ROME — Pope Francis has selected two German scholars as winners of the Ratzinger Prize.

The winners for 2021, announced by the Vatican Oct. 1, are:

— Hanna-Barbara Gerl-Falkovitz, a retired professor of philosophy of religions at the University of Dresden and an active contributor to the “Opera omnia” or collected works of St. Edith Stein and the Italian edition of the collected works of Father Romano Guardini.

— Ludger Schwienhorst-Schönberger, a professor for Old Testament studies at the University of Vienna and chair at its Institute for Old Testament Biblical Studies. He is considered one of the leading experts in the so-called Sapiential books or Wisdom books of the Old Testament.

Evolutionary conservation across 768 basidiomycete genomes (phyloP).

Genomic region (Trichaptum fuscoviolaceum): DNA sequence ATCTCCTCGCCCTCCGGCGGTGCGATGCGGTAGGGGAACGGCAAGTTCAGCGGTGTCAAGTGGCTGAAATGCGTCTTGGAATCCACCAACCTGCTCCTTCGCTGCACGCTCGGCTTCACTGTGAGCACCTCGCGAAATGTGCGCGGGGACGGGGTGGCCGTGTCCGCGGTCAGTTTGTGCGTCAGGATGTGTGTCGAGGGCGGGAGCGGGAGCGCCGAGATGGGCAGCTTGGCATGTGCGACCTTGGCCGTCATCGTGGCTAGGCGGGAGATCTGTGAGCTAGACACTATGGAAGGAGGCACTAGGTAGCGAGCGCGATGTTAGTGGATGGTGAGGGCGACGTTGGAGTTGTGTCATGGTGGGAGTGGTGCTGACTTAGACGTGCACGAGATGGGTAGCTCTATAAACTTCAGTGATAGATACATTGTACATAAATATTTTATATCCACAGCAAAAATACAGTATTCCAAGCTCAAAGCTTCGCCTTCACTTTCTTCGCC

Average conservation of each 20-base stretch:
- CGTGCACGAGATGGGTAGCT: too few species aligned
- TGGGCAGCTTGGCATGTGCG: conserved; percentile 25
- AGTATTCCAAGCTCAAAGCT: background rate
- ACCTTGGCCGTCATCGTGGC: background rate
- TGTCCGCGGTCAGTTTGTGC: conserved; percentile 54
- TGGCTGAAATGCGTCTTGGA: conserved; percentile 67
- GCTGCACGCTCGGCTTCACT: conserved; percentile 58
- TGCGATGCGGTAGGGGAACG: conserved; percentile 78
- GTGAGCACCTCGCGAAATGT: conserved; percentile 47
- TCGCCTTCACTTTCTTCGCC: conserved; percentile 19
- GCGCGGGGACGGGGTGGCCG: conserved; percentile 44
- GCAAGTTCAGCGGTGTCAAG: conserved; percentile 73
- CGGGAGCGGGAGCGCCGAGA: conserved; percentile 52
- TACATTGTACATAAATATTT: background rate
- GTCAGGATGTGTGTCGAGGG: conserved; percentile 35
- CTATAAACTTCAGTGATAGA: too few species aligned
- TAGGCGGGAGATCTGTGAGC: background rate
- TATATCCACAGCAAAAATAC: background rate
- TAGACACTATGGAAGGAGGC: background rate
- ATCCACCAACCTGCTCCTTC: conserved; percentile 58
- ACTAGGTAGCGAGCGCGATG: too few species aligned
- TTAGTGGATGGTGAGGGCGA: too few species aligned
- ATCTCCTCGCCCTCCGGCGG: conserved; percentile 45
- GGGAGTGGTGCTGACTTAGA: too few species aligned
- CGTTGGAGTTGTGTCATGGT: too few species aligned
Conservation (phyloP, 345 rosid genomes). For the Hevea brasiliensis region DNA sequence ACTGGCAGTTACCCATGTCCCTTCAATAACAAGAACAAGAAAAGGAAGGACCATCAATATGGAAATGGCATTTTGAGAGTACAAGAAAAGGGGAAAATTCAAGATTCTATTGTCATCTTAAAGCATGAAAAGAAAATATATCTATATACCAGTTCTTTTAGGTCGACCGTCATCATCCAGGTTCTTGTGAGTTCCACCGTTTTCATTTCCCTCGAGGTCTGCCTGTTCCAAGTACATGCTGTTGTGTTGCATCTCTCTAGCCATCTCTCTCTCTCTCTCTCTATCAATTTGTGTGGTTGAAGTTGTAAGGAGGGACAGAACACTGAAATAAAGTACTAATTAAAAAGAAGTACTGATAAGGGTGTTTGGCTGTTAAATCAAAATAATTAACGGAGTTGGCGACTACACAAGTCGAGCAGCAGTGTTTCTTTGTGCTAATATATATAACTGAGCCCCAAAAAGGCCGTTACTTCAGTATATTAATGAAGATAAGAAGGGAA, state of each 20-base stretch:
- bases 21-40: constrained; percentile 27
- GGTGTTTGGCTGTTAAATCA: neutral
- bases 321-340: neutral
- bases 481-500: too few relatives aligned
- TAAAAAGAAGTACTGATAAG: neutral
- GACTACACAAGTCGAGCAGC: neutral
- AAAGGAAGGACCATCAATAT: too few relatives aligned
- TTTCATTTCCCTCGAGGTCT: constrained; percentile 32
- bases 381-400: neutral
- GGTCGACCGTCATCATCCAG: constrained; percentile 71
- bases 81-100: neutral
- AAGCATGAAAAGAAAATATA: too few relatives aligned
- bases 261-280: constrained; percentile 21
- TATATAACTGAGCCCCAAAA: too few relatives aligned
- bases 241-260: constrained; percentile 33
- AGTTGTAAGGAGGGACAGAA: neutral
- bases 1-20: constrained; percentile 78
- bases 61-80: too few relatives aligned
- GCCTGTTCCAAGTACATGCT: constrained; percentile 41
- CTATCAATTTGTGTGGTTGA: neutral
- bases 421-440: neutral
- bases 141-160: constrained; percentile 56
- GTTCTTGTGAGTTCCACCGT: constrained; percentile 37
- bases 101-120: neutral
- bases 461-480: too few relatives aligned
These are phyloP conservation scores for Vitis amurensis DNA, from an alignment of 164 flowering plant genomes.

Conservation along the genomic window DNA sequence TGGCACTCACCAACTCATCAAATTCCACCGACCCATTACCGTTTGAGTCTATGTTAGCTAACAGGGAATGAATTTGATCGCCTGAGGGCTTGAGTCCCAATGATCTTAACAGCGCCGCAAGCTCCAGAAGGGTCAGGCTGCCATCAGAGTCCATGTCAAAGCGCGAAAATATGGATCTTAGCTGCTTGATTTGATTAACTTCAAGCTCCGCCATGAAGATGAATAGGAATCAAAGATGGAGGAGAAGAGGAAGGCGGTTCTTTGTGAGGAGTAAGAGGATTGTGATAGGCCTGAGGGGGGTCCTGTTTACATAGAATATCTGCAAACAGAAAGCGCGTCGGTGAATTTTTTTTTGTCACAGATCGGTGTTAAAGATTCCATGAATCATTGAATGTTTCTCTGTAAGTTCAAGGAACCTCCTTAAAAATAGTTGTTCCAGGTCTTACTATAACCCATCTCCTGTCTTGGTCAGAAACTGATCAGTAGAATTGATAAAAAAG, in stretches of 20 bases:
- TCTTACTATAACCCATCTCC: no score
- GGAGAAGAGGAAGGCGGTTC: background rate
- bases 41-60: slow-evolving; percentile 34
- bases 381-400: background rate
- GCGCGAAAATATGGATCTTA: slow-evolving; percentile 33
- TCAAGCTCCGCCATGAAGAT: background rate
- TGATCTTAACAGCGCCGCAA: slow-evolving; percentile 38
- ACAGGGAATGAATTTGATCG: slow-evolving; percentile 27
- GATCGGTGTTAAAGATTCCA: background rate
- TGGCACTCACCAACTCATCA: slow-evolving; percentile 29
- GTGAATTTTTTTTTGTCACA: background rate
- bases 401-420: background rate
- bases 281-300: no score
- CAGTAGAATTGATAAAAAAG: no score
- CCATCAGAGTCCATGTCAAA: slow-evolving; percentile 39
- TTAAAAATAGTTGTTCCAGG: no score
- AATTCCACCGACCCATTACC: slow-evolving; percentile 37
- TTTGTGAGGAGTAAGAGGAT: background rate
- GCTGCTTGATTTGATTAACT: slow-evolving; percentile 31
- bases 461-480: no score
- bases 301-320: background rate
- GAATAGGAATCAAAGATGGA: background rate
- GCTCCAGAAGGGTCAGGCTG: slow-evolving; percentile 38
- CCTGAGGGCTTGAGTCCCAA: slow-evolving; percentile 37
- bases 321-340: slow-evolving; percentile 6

The prestigious award, a sort of “Nobel Prize in Theology,” is given to two scholars each year who stand out for their scientific research in the field of theology, regardless of their religious faith.

Pope Francis was scheduled to confer the award to the winners at the Vatican Nov. 13.

Because last year’s ceremony was not held due to COVID-19 restrictions, the 2020 winners were also invited to attend the mid-November ceremony. Those winners were: Tracey Rowland, professor of theology at the University of Notre Dame Australia, and Jean-Luc Marion, a French philosopher and Catholic theologian.

The pope approves of the winners among a short list of candidates recommended by a papally appointed five-person committee of the Joseph Ratzinger-Benedict XVI Foundation, which was established in 2010 to support theological research and to promote studies on the theology and teaching of the retired pope.

The committee seeks to include experts who are not strictly theologians or specialists in sacred Scripture, but who still enrich theological studies through their work as artists, scientists or philosophers.